Sunday, 28 June 2015

With Heartfelt Gratitude

In November of 2003, I had just begun my third year as a secondary school principal when it was announced that two well established high schools in our district would be merged.  I remember my first thought was "Geez, I sure don't envy the principal having to work through that difficult process..."  A couple of months later I was asked by an Area Superintendent to move schools and I found myself in the middle of the amalgamation.  What at first seemed to be overwhelming soon became the most rewarding experience of my career.

Not to overstate it, but the processes involved in merging almost 1500 students, more than 160 staff members, two Parent Advisory Councils and deeply rooted alumni and community connections built over 50 years from two proud and distinct schools, all while undergoing a major construction and renovation project was a complex, multilayered challenge.  There were some significant construction, organizational and philosophical tests along the way, but very early on I recognized that it was also going to be a rare and special opportunity to create a new school.  (If you're interested, I have written at length about the merger process here).

I am grateful for the setbacks and the successes as I learned a tremendous amount about leadership and being an effective principal.   It reinforced that working hard, being organized and communicating effectively are important; however, people are not impressed by what you know, or how hard you work until you show them how much you care.  I learned that posting meeting agendas and staff announcements are never as effective as personal invitations and face-to-face conversations. I learned that you need to seek people out - those with concerns and those with other ideas and invite them into the process of creating a better school. Honouring disagreement is not only important but healthy, yet getting people to shift their focus to finding solutions and improvements is the key to doing this work well.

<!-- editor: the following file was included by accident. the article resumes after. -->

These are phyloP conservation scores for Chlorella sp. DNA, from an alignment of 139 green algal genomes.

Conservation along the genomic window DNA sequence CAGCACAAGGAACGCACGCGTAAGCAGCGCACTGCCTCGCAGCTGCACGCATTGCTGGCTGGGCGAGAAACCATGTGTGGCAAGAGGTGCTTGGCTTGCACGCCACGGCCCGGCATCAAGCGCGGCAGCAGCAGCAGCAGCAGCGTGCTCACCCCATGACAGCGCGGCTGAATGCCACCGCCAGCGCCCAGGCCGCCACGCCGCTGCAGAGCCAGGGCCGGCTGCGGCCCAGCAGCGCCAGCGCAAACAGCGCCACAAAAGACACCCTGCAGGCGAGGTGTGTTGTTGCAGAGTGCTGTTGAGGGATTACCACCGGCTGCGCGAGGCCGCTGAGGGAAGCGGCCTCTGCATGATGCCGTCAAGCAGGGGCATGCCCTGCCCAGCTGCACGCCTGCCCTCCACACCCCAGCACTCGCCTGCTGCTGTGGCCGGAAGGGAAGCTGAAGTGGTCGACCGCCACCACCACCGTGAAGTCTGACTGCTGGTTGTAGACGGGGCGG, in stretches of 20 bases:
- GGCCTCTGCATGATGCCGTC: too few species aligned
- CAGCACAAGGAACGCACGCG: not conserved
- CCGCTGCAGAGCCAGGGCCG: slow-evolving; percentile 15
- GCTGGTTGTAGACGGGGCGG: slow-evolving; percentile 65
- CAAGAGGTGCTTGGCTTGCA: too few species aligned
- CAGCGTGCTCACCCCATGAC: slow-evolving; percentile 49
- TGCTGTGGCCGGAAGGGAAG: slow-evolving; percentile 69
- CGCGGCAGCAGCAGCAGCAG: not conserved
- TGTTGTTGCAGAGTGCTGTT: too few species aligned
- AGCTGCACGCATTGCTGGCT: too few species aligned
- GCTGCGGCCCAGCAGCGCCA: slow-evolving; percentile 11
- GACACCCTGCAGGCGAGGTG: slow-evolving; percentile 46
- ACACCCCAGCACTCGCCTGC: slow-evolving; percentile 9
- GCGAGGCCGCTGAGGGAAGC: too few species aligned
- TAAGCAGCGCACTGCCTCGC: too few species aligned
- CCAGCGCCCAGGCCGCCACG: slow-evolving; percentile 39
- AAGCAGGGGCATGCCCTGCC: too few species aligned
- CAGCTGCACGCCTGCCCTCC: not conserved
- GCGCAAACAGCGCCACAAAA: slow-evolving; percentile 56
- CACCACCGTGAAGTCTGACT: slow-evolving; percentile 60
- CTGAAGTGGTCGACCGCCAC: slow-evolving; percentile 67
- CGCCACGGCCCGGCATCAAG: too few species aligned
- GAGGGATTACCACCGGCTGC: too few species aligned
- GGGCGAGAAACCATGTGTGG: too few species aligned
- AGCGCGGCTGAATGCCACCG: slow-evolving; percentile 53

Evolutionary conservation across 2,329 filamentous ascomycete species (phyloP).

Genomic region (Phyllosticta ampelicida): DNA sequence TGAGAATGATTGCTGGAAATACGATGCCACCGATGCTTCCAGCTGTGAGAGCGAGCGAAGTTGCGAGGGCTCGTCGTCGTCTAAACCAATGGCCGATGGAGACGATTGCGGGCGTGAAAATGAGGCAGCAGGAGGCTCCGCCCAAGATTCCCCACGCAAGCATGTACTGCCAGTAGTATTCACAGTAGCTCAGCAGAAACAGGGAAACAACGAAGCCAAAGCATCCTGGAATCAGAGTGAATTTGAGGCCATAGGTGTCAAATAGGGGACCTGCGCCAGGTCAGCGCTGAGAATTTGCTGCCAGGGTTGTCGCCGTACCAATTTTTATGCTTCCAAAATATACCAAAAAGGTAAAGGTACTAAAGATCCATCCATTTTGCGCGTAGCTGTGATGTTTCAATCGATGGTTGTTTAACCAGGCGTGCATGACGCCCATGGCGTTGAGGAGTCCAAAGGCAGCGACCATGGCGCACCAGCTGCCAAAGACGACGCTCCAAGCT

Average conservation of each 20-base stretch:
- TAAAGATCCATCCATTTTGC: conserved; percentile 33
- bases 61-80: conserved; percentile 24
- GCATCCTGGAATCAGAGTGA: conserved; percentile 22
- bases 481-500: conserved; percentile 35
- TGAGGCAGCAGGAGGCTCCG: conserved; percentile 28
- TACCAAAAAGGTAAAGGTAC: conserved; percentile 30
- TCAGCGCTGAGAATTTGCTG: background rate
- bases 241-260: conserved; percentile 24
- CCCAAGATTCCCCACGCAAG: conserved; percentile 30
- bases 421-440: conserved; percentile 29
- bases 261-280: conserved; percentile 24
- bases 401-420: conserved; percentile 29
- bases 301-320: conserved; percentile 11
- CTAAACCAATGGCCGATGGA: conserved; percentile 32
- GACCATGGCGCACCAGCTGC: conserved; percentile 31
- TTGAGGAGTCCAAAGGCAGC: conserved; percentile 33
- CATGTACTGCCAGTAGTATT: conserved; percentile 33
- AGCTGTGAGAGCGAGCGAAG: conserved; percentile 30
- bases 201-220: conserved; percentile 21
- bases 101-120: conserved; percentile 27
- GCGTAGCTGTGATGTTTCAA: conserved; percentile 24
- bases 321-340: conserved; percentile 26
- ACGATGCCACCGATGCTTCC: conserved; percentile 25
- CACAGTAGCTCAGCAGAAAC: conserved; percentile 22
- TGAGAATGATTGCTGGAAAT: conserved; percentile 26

I am grateful for the incredible staff I have had the opportunity to work alongside.  We went through a lot together and the teachers, admin team partners, office and support staff have been remarkably professional, collegial and open-minded.  It is not easy to acknowledge that there are other ways of being and doing and that we can all learn and improve.  Some will find faults and point out deficiencies, but it takes a collaborative professional to be willing to work together to make things better - to shift our pronouns from you and me to us and we.   I had the opportunity to work with some great people and very caring educators.  It was heartening when initially reluctant staff, who had been over 30 years at one school later spoke passionately about how merging, and working alongside new colleagues with different ideas actually made the last couple of years the most rewarding of their careers.  Similarly, a few diehard "Packers" and "Legends" staff have told me recently, "I loved our school, but Steveston-London is a better place..."

I am grateful for the incredible parents I have met.  The two PACs were the first groups to come together and they met regularly more than two years before we opened, as parents recognized that the new school would be bigger, newer, better equipped and offer more for their children.  To this day, the parents on PAC and Dry After Grad amaze me with their generousity and their ongoing involvement and support of school-wide, community-building endeavours have been crucial to our success.

I am most grateful for the incredible students I have had the absolute privilege of sharing this journey with. We met with the first graduating class when they were in Grade 9 and brought them together a couple of times a year up until they arrived at the new school in their Grade 12 year.  Still, being forced to "change schools" in Grade 12, add 150 strangers to your grad class, all while the "new school" is still a construction zone was daunting.  The resiliency, spirit and capacity of this "First Class" were inspiring and each grad class built on this foundation every year.  In 2012, the first "All Sharks Class" was an amazing and proud group and the grads of 2015, my last with the school, created and presented a gift I will never forget - a video tribute that clearly shows that SLSS students believe in and live our ethos of 'care and respect' and will proudly pass it on to all of those who follow.  

Steveston High (1956) and Charles E. London Secondary (1974) were both excellent schools.  I am a 'heart on my sleeve' kind of person and I was very proud of my time as a student, teacher, coach, vice principal and principal as a London Lord and Legend and as a Steveston Packer.  I will also give everything I have to my next school. However, I will never be able to fully express my gratitude, love and appreciation to everyone who attended, worked and helped create this incredible school called Steveston-London (2007) - my life is better for having met you.  Thank you SLSS and #GoSharks, always.

"To you from failing hands we throw the torch, be yours to hold it high."




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